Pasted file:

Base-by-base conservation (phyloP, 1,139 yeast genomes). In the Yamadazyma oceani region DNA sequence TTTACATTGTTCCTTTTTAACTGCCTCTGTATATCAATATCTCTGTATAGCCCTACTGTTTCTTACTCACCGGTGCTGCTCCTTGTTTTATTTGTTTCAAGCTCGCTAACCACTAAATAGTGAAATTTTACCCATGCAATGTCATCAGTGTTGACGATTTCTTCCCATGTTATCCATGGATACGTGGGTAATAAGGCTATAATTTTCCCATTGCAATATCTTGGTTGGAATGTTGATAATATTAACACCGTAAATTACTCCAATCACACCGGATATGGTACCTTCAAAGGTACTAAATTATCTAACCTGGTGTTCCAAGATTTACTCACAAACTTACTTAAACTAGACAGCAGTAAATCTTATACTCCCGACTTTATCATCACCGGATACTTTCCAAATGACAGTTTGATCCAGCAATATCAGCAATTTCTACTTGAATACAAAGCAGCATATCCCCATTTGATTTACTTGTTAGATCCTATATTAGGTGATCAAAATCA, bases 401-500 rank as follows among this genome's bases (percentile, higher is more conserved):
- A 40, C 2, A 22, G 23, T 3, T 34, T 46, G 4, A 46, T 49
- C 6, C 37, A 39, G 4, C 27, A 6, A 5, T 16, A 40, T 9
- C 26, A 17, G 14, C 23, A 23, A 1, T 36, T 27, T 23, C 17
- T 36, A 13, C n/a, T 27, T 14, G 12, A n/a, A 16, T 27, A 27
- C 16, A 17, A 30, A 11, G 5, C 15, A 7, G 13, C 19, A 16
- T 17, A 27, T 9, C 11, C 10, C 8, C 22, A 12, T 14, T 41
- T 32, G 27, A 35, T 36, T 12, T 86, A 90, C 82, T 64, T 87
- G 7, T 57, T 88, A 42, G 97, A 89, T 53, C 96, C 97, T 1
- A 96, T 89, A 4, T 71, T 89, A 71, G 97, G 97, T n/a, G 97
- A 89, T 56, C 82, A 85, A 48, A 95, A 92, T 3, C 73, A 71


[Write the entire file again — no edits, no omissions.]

Base-by-base conservation (phyloP, 1,139 yeast genomes). In the Yamadazyma oceani region DNA sequence TTTACATTGTTCCTTTTTAACTGCCTCTGTATATCAATATCTCTGTATAGCCCTACTGTTTCTTACTCACCGGTGCTGCTCCTTGTTTTATTTGTTTCAAGCTCGCTAACCACTAAATAGTGAAATTTTACCCATGCAATGTCATCAGTGTTGACGATTTCTTCCCATGTTATCCATGGATACGTGGGTAATAAGGCTATAATTTTCCCATTGCAATATCTTGGTTGGAATGTTGATAATATTAACACCGTAAATTACTCCAATCACACCGGATATGGTACCTTCAAAGGTACTAAATTATCTAACCTGGTGTTCCAAGATTTACTCACAAACTTACTTAAACTAGACAGCAGTAAATCTTATACTCCCGACTTTATCATCACCGGATACTTTCCAAATGACAGTTTGATCCAGCAATATCAGCAATTTCTACTTGAATACAAAGCAGCATATCCCCATTTGATTTACTTGTTAGATCCTATATTAGGTGATCAAAATCA, bases 401-500 rank as follows among this genome's bases (percentile, higher is more conserved):
- A 40, C 2, A 22, G 23, T 3, T 34, T 46, G 4, A 46, T 49
- C 6, C 37, A 39, G 4, C 27, A 6, A 5, T 16, A 40, T 9
- C 26, A 17, G 14, C 23, A 23, A 1, T 36, T 27, T 23, C 17
- T 36, A 13, C n/a, T 27, T 14, G 12, A n/a, A 16, T 27, A 27
- C 16, A 17, A 30, A 11, G 5, C 15, A 7, G 13, C 19, A 16
- T 17, A 27, T 9, C 11, C 10, C 8, C 22, A 12, T 14, T 41
- T 32, G 27, A 35, T 36, T 12, T 86, A 90, C 82, T 64, T 87
- G 7, T 57, T 88, A 42, G 97, A 89, T 53, C 96, C 97, T 1
- A 96, T 89, A 4, T 71, T 89, A 71, G 97, G 97, T n/a, G 97
- A 89, T 56, C 82, A 85, A 48, A 95, A 92, T 3, C 73, A 71